Rasy psów pasterkich stróżujących są dedykowane rejonom, w jakich ukształtowano ich wzorzec, oraz lokalnej charakterystyce środowiska ich samodzielnej pracy.

A social guard dog is selected for its character, to bond with other animals. Therefore the dog must be a social animal, that is surrounded by other social animals. This is the reason why the dog cares for the sheep, as they satisfy their need for companionship. - KORA describes predestined livestock-guarding dog (LGD) in 1999.

– socialized with livestock / cattle / other herded animals

Socialization (then habituation) is important - if not the most important - aspect of Canis behavior, creating a base for developmental offspring management - a critical period when socialization process is finalized permanently. To initiate it correctly, Polish Tatra Sheepdog puppies are placed directly in the sheepfold or on the grazing land, in safe kennels (preventing potential inventory attacks) where they sleep, eat and drink water. Their kennels are moved from time to time, to provide familiarity with the entire herd and complete socialization before the young sheepdog will be released into open area (starting as a company of the shepherder). The whole training process is finished after circa 20 months. According to Association for Nature “WOLF”, dog efficiency in preventing potential losses, results directly from how much time it spent with livestock. A dog which is able to abandon a herd or becomes distant when predator’s approaching, is not being a good guardian dog.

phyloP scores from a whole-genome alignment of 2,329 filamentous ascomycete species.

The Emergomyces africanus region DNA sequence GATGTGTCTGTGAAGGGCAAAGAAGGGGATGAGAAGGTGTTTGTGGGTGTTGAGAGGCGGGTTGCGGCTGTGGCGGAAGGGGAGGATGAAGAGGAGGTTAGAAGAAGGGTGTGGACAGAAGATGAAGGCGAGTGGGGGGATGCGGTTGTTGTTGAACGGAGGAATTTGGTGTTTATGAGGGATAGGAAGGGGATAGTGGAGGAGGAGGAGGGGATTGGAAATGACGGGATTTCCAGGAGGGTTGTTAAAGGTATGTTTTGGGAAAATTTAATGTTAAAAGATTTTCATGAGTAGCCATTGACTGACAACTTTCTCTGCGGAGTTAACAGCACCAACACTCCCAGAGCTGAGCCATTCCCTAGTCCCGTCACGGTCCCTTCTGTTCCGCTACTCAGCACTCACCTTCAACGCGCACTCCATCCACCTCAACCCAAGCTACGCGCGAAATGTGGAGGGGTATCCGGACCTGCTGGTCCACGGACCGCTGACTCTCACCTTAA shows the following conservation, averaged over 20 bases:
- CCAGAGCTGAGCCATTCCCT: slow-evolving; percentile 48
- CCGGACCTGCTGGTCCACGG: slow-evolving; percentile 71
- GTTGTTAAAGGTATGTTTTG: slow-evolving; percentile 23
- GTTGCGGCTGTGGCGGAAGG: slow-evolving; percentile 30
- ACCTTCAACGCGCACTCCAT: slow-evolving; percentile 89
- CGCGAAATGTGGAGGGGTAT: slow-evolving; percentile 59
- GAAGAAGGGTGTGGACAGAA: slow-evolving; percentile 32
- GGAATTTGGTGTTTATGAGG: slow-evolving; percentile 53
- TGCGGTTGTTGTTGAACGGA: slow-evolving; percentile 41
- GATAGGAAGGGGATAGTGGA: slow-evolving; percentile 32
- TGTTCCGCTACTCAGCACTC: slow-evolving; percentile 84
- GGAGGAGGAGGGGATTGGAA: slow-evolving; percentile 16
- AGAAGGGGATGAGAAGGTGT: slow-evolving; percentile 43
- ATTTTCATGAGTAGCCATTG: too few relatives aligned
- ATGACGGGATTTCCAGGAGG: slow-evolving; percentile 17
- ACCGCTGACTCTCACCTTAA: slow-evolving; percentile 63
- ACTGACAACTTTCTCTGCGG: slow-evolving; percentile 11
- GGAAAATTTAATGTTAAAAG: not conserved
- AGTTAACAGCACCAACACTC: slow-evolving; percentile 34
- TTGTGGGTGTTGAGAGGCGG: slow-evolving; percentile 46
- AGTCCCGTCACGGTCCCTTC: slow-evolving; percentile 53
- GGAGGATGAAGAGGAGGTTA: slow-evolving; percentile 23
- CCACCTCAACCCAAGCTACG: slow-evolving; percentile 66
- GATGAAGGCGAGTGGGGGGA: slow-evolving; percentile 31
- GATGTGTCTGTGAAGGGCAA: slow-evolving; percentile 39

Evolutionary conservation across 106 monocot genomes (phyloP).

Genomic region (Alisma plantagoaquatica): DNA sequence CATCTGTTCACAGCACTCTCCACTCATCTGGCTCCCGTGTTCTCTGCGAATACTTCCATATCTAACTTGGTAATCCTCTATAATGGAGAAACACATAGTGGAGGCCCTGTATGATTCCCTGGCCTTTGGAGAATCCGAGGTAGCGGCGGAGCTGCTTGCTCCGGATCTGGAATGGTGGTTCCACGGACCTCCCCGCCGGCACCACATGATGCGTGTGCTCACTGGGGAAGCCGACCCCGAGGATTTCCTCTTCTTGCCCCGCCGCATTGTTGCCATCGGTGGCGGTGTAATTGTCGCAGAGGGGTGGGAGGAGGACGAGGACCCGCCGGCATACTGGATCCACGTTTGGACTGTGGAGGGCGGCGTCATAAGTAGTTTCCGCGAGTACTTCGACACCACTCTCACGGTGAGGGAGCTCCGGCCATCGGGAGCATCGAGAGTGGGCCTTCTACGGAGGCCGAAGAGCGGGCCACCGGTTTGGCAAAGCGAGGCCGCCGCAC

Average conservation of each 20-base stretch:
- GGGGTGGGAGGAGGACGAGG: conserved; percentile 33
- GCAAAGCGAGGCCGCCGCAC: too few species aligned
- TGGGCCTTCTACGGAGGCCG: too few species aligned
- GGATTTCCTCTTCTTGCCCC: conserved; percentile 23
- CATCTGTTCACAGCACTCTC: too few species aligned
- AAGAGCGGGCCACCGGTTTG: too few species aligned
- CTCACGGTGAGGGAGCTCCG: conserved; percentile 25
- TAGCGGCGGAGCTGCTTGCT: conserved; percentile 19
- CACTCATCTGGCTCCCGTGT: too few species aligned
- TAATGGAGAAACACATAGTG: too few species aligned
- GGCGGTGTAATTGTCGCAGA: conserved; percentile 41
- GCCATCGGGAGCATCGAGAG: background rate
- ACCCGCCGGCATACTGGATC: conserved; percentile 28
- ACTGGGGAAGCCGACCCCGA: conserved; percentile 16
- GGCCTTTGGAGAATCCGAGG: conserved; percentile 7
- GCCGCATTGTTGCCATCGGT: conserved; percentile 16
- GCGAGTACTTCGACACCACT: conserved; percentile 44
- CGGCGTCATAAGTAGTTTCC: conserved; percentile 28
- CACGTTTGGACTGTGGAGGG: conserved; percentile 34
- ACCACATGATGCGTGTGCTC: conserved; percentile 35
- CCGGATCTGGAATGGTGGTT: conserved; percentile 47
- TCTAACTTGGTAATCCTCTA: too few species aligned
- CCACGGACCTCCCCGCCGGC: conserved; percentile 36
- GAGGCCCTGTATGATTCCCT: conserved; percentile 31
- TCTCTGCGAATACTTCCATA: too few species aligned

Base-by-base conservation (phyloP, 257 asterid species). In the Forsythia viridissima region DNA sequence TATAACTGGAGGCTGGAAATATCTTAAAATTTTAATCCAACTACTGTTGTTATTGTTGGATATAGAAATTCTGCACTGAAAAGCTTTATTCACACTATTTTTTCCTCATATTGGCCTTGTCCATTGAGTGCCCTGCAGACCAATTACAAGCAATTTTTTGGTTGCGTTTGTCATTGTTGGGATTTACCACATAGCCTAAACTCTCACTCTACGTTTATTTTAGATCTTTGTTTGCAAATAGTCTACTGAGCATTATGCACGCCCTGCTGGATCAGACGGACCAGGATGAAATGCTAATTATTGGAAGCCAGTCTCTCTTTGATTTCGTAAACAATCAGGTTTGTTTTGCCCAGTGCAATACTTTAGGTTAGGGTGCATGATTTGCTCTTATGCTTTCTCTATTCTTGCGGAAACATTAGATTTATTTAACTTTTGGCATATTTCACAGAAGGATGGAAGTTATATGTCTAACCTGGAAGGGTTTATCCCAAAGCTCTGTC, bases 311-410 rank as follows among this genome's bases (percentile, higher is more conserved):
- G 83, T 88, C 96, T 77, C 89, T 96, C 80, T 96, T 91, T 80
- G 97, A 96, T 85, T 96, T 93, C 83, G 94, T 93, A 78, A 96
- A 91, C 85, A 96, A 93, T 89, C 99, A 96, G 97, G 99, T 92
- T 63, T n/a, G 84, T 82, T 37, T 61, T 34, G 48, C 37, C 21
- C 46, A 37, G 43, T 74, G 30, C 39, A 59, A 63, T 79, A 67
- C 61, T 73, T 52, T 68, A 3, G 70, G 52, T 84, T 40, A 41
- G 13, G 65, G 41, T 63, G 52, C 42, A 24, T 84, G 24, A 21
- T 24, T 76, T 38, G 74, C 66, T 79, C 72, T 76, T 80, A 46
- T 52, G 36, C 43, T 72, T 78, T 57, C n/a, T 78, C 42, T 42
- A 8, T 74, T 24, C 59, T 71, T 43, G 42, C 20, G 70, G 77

– limited in contact with humans

Canis familiaris evolved by inheriting predispositions toward humans in the natural way (interspecific cooperation) or by human intervention (selective breeding).. Touching and playing together builds dog-human relation in a sensitive period (developmental puppy management), making that bond more and more attractive. During LGD training/socialization process itself a dog-human contact (including limited petting within a target environment) is advised to stay reduced to owner and family (feeding, watering, care and livestock inspection), then to being a shepherder’s independent companion. Touching or playing together, especially at home, is not permitted unless the pasture is located nearby a household where dog-human contact is unavoidable. The consequence of not abiding to the rules is a dog abandoning a herd because a human companion is preferred.

– not aggressive towards guarded animals

Adult livestock-guarding dog accepted by guarded animals, can work standalone, without humans supervision. It’s a dog which reacts permissively or submissively being sniffed by them, avoid their eye contact, can put ears back and tail down. Owner’s/breeder’s/trainer’s role is to spot in time deviating behaviors (instinctive puppy playing, prey drive, partial predatory sequence simulation) yet while the young guardian dog is trained, and do not strengthen them or motivate repetitive attempts. Otherwise, the dog should be not allowed to guard livestock.

– independent and fearless